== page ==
By Madeline Bartos
The opinions expressed in this article are the author's own and do not reflect the views of Her Campus.
Nicki Minaj’s "Anaconda"launched a new wave of body positivity encouraging girls to flaunt their curves. As Minaj had everyone chanting, “my anaconda don’t want none unless you got buns, hun.” It is at this point that I began to think that my womanhood was found in my curves, and that, if this was true, my womanhood was lost. Nonexistent. My less-than-A cups and tiny butt made me the equivalent of a 12-year-old boy trying to wear a bikini.
Body positivity is never a bad thing. Curves are awesome. But, Minaj’s new body positivity anthem was far from inclusive. I felt like I couldn’t even sing along, since I wasn’t curvy. I’m a sophomore in college and still waiting to get those “boobs” Mother Nature bestowed upon literally every other girl on the face of the planet. All my friends who complained about push-up bras and too-tight jeans were suddenly more feminine than me because I was the skinny b*tch everyone hated.
They were stronger than me.
I’m not complaining about being skinny. I’m not even complaining. I’m just tired of the narrative whereby women can only be empowered by putting down other women. Girls with curves can’t feel empowered unless the peach emoji is praised. Girls without curves can’t feel empowered unless the Victoria's Secret Fashion show is on. Woman can’t even go shopping for a swimsuit that makes them feel good without needing a math equation, and the equation isn’t possible unless you tell flat-chested girls that bathing suits without ruffles aren’t flattering.
The truth is, every single female body type is beautiful. As Beyoncé said, we’re “strong enough to bear the children, then get back to business.” It’s wonderful to finally acknowledge that curvy girls are (and always have been) beautiful, but it should be possible to lift them up without shaming skinny girls. My fast metabolism isn’t an insult to girls with curves.
You may think it’s easy to be skinny. And sometimes it is—I can eat a lot of Oreos, I don’t have to wear a bra the majority of the time, and whenever I try to go to the gym, I’m always being told that I’m “already skinny enough.”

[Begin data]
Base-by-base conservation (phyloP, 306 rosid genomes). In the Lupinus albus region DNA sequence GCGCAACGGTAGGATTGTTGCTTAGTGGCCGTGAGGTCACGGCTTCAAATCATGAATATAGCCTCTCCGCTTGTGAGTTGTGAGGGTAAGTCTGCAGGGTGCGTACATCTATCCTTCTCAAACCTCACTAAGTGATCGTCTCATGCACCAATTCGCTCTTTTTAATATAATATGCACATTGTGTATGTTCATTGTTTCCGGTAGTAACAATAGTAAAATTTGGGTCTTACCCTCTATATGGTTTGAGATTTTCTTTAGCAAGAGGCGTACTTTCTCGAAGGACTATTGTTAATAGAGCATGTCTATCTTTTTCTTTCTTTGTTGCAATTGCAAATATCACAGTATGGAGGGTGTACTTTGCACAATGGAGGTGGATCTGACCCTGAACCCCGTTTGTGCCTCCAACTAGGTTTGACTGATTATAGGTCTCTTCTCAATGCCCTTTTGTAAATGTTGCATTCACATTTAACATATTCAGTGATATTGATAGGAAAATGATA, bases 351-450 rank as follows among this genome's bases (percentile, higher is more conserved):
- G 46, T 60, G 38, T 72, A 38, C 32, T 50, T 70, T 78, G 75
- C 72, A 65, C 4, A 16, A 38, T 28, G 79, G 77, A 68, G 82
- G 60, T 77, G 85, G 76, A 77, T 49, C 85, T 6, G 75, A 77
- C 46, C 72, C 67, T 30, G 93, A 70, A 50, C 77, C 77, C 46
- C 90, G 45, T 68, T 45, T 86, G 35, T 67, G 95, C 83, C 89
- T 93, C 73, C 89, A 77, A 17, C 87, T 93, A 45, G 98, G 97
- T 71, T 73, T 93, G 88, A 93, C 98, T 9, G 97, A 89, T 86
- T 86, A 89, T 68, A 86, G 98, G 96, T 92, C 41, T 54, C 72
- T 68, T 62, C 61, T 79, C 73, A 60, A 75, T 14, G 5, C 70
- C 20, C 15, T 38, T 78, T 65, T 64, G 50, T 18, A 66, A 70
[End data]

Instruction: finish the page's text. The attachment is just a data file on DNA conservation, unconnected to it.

But for a long time, I didn’t like my skinny body. My food baby is bigger than my boobs. Jeans fall off my butt. I can’t fill out a push-up bra enough to push anything up at all. I remember riding the bus back from a summer dance competition, sweaty and sitting with the top of my costume pulled down to cool off when my then-best friend tugged at the top of my exposed bra and asked why I had such a huge gap between the cup and my chest.
That was my junior year. Of high school.
I can’t change my flat figure without surgery. Embracing curves while shaming the lack of them is not a productive step towards body positivity, not in my book. The definition of real, inclusive body positivity is simple. Break it down to body, or the outer shell that everybody has, and positivity, or hopefulness and confidence. It’s that easy.
Of course, it may not be so easy in practice. But real, genuine body positivity has taught me to accept that my soul resides in my body. No matter how desperately I dream of growing boobs, that’s not going to change the outside of me, and it’s certainly not going to change what’s on the inside.
That’s okay. I don’t have to sabotage myself and eat a whole sleeve of Thin Mints, hoping they’ll go straight to my butt. I don’t have to google the cost of breast implants. What I can do is nourish my body with healthy foods and stay active. Some women have curves, but I do not. All women are beautiful, and so am I.
When we can realize that “the grass is greener on the other side” is a saying for a reason, maybe I can feel confident in a bathing suit without ruffles. Maybe curvy girls will be able to post nude selfies without the world crumbling. We don’t have to attack fat girls or skinny b*tches. Inclusive body positivity makes that possible.